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Last chance for people to have their say on dog control rules in the Chichester district

People in the Chichester district are being reminded to give their views on the rules for dogs in public spaces before the consultation ends on August 14.

 

The consultation offers the opportunity for district residents, community groups and businesses to have their say on the council’s proposals to amend and continue the current Public Space Protection Order for dogs in public spaces until 2023.

 

The council introduced the current Dog Control Public Space Protection Order in October 2017, which made it an offence in specific locations such as parks, playgrounds and public spaces to:

 

  • Fail to remove dog mess immediately;

 

  • Not put and keep a dog on a lead when instructed to by an authorised officer; and,

 

  • Allow a dog to enter an area from which dogs are excluded.

 

A breach of an order can result in offenders being issued an on-the-spot fixed penalty notice of £100.

 

The proposal is to extend the current rules for a further three years from October 2020, with some small amendments.

 

The suggested changes are designed to address public feedback and take into account the council’s experience in managing land and enforcement issues in relation to the current dog controls. The amendments include allowing dogs on East Wittering and Bracklesham beaches from May to September — while retaining the dog exclusion zone on Selsey Beach during the same period — as long as they are put on a lead if directed to do so and that all dog mess is cleared up straight away. It is also proposed that the rules are extended around dog fouling to include additional footpaths and cycleways not currently covered.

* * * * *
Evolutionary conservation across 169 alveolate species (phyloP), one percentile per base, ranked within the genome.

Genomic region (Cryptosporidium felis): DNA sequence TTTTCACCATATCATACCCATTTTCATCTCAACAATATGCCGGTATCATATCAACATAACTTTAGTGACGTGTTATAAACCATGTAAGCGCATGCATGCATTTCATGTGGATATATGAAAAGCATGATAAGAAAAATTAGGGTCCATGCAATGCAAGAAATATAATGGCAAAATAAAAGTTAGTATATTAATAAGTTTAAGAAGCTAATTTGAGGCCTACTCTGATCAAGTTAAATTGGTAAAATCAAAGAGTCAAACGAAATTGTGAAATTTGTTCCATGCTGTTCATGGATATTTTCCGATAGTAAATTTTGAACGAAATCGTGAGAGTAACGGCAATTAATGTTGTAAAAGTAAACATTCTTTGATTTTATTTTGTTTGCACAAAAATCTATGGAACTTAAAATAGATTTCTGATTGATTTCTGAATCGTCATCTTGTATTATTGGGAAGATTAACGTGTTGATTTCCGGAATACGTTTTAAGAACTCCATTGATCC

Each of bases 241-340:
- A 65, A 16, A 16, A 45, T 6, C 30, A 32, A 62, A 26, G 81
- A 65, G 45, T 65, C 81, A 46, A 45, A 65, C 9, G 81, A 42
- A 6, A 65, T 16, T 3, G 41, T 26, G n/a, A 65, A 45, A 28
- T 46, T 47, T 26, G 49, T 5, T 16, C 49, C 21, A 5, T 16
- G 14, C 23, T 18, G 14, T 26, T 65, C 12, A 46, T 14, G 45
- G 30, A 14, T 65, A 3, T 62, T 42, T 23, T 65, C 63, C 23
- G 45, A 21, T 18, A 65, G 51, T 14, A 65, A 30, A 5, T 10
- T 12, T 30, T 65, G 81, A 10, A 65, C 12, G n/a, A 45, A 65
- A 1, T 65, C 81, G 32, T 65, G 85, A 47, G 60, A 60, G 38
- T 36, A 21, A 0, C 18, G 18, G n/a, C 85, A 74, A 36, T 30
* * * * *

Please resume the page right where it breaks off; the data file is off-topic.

Cllr Penny Plant, cabinet member for the environment and Chichester Contract Services at Chichester District Council, says: “We want to make sure that everyone — with or without dogs — can safely enjoy the many beautiful public spaces we have in our district.

 

“We know that most dog owners are responsible, but unfortunately there are a small number who do not pick up after their dog or allow them to run out of control. This Public Space Protection order means that we can tackle these issues, which can negatively affect our communities, our wildlife, and spoil people’s enjoyment of our beaches and open spaces, while at the same time encouraging responsible dog ownership.”

 

“Our Foreshores team carry out the majority of dog control enforcement in our coastal and beach areas, but we also work with Litter Enforcement Officers from East Hampshire District Council to enforce litter and dog fouling rules across our district. One of the proposals we are putting forward would enable the Litter Enforcement Officers to enforce all aspects of the dog control PSPO, and not just dog fouling. This would give us more resources to deal with dog control issues.

 

“This consultation is a chance for people — residents, business owners, organisations and visitors — to share their thoughts on our proposals, and we are keen to hear a wide range of views from as many people as possible.

 

“It takes five to ten minutes to complete our quick survey, and people can choose to respond to the aspects that interest them.

 

“The deadline for responding is midnight on August 14, so don’t forget to have your say at: chichester.gov.uk/letstalkdogsinpublicspaces before the consultation closes.”

 

There is also a list of frequently asked questions to help put the survey into context and explain some of the terms used. People can request a paper copy of the questionnaire by emailing: letstalk@chichester.gov.uk

 

People who would like to get involved with more consultations and surveys in the future can also join Chichester District Council’s Let’s Talk Panel. By signing up, they will be automatically notified of any consultations by email, and can decide whether or not they want to take part. People can join by visiting: chichester.gov.uk/letstalkpanel

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